• There are organic farms throughout the country so you can find one within driving distance no matter where you live.
  • If you aren't a hard worker, don't waste either your time or the organic farm owners time. They don't hire people who stand around and expect someone else to do all the work.












How to be a Better Receiver

 


How to Be a Better Receiver

Giving is important in life, but so is receiving. Unless you know how to receive your good as well as how to give to others then you are literally pushing good things away from you and you are also blocking your good from coming into your life at all

There are several things you can do to become a better receiver but the first step is to believe that you deserve good things in your life. 

It also helps to believe and know that the universe is abundant and wants to give you your good, and that having good things in your life does not take away from anyone else's good. There is enough for all.

The next thing to do, if you want to start receiving more good things, is to form a vacuum. This means that you get rid of the things in your life that you don't want, to make room for the good things that you do want. 


Get rid of clutter in your house & your 
life to a form a vacuum to receive


For example you can't attract the soul mate of your dreams if your life is cluttered with other, less healthy, relationships. Let go of the people who aren't right for you, to make room for the person who is. He or she won't be attracted to you if there is no room in your life for them. 

This same principle holds true for things too. Do you hold onto stuff that is old, useless, outdated, or even broken, just in case you might need it someday? By doing this you are sending a clear message to the universe that you don't want something better, or you believe you don't deserve anything better, or even that you don't trust the universe to provide for you. So let go to make room for the better good that the universe has for you.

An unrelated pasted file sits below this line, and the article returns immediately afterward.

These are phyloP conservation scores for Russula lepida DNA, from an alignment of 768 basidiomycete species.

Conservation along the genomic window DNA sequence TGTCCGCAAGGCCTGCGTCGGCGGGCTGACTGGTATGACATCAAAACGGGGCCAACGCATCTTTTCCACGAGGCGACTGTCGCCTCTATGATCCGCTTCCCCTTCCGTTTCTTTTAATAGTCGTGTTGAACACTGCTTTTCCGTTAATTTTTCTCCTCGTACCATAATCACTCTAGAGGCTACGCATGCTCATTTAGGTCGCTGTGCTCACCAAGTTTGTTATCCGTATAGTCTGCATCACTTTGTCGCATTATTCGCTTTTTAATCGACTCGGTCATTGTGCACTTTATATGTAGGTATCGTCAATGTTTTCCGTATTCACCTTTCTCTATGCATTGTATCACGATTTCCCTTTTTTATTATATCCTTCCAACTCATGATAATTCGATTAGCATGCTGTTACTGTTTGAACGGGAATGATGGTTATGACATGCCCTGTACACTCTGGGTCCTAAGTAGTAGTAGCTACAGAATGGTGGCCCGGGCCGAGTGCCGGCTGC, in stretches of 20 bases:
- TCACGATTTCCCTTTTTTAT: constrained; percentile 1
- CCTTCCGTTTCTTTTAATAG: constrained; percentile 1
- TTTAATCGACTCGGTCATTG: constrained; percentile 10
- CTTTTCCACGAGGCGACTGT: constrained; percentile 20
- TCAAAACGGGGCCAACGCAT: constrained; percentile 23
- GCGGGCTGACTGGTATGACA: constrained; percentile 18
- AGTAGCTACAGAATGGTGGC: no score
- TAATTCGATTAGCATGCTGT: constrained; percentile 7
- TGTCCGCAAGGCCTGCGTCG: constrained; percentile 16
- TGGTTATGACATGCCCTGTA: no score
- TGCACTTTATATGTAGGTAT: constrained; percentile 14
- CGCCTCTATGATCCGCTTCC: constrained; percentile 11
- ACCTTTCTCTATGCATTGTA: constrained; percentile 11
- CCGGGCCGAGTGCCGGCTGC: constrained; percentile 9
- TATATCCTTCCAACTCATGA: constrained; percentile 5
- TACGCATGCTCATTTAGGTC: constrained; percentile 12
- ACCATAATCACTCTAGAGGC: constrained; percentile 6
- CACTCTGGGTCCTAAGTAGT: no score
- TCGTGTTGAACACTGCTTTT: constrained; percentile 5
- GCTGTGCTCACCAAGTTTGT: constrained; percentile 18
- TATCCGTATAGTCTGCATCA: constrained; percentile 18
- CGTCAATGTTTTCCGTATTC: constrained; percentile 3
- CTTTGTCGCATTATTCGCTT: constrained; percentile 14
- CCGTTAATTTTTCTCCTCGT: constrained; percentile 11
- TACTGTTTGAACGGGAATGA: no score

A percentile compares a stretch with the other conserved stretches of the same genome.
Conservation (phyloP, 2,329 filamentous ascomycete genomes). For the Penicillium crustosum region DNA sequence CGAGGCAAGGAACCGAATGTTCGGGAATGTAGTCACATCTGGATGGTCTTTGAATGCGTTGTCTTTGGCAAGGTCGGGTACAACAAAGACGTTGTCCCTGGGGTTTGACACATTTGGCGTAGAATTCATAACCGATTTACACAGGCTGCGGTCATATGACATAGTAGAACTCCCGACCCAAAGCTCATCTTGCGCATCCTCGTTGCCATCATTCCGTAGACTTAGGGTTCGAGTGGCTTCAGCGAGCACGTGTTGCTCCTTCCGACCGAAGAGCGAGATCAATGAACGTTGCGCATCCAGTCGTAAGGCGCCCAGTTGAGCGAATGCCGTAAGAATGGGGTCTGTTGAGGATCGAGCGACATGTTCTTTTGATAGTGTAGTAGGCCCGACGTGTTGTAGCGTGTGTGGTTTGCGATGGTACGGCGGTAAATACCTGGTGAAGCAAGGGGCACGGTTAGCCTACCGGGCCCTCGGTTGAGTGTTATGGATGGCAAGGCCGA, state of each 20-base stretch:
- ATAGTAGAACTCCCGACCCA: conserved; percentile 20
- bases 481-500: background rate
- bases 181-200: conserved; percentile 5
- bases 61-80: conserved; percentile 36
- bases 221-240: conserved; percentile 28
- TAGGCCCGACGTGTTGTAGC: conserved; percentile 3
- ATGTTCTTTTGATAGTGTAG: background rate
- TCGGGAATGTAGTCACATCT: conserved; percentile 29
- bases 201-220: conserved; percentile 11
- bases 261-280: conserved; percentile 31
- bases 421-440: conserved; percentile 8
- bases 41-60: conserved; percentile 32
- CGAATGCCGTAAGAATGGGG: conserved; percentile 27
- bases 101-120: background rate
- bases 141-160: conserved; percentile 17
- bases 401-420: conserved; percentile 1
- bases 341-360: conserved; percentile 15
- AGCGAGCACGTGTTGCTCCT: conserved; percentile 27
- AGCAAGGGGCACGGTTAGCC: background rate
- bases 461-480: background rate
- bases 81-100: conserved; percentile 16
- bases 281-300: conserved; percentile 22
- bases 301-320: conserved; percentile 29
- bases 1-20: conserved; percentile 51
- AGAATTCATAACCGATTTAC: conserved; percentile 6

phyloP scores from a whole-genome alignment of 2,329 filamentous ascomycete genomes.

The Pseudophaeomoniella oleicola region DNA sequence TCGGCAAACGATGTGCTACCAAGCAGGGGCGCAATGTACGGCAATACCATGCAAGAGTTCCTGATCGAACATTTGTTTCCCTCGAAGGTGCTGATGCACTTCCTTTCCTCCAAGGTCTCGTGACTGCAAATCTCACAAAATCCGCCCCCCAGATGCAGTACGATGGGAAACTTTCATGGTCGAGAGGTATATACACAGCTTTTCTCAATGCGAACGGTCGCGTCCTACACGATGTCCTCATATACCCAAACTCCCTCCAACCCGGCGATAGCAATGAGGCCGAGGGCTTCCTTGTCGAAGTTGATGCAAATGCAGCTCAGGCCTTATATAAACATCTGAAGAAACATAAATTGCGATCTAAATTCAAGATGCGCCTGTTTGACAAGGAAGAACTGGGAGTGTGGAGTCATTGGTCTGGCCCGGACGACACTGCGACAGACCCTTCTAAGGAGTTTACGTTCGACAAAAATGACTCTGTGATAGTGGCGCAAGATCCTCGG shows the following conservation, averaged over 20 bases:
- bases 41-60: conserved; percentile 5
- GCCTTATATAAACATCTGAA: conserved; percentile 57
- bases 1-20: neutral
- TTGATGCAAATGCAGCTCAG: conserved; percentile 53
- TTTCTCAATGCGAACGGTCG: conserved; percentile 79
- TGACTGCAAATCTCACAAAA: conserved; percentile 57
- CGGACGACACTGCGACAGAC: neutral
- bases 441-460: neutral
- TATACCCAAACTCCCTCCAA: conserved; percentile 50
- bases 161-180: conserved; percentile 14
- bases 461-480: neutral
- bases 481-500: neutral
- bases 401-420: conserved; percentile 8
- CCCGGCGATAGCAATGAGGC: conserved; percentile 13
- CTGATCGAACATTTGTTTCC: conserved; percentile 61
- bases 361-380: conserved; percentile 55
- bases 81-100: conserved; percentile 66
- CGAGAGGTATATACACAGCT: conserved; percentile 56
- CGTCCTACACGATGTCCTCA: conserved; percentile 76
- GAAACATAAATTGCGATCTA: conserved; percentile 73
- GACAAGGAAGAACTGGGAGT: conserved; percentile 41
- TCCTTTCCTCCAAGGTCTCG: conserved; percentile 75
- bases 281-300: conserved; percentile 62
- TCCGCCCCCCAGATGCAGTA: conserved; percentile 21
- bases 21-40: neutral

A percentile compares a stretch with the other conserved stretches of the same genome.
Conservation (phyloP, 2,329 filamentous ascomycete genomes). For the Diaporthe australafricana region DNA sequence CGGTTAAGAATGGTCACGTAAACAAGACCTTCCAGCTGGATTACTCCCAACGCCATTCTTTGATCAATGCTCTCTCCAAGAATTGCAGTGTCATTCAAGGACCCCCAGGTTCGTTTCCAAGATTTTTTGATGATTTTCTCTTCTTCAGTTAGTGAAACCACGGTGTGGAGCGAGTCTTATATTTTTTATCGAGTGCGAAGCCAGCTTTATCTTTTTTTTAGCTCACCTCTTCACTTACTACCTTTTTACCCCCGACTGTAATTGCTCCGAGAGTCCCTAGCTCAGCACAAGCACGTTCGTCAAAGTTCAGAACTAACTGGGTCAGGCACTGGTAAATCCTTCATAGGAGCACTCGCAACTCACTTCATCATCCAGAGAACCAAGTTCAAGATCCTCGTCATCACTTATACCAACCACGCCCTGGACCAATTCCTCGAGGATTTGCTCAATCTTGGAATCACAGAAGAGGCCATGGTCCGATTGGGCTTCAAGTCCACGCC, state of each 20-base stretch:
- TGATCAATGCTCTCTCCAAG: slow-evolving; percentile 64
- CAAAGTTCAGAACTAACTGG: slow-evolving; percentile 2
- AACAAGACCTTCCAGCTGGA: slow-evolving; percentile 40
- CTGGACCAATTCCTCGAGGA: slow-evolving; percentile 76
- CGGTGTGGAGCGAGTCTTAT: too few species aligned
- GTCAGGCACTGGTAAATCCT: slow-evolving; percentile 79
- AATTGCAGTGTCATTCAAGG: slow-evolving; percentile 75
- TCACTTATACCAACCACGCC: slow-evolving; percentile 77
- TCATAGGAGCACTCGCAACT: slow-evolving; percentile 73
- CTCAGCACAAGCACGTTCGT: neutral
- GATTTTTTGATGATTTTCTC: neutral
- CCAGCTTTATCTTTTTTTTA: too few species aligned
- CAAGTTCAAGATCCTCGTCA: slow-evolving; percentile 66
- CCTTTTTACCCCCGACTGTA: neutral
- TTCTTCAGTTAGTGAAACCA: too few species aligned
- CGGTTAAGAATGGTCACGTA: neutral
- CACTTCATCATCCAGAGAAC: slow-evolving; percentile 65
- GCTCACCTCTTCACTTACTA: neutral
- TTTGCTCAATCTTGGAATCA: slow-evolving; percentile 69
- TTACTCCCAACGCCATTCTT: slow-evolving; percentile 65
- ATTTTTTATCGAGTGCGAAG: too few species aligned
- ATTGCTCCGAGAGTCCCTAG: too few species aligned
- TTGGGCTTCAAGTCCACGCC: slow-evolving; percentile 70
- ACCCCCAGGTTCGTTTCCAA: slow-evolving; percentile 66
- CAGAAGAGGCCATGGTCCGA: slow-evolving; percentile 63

The next thing you can do to receive more of what you want is to make detailed and specific lists of the good things you want. Then visualize the things you want through the use of treasure maps, which are basically pictures and images of the things you want placed on a board, or in a notebook, so you can look at them everyday and see yourself having them.
Link to Creating a Treasure Map For Your Life

Use affirmations to further increase your ability to receive. Here are some good ones, especially for manifesting abundance into your life:


  • I prosper wherever I turn and I know that I deserve prosperity of all kinds.
  • The more grateful I am, the more reasons I find to be grateful.
  • I pay my bills with ease.
  • I have money for everything I need.




Another thing that will help you be a better receiver is to learn and practice forgiveness. An unforgiving spirit can literally block good things from coming into your life.
  Along with practicing forgiveness, you'll want to appreciate what you already have, and be grateful for your blessings. Gratitude and appreciation are attractive energies. 

Tithing or giving back to the universe about ten percent of your net income is another practice that can bring more good things into your life. Give to your church, your source of spiritual inspiration, or to those charities you believe in.
The last step is to let it go. After you have made your lists, visualized and made treasure maps, said your affirmations, etc., then trust that the universe will bring your good to you at the right and perfect time without you struggling and straining to make it happen.

Tips 
  • Whenever you receive anything from anyone, thank them and be appreciative even if it isn't something you need or want. Then pass it on to someone who can use it. If you are always refusing what people or the universe want to give you, that can create a block to your good coming into your life.
  • Stop talking about what you lack, and put your focus on what you have and on your blessings.


    Let people teach you what they know


    People might want to give you flowers. Receive them gratefully.


Produce from someone's garden should be received 
with thanks, especially something as delicious as these raspberries.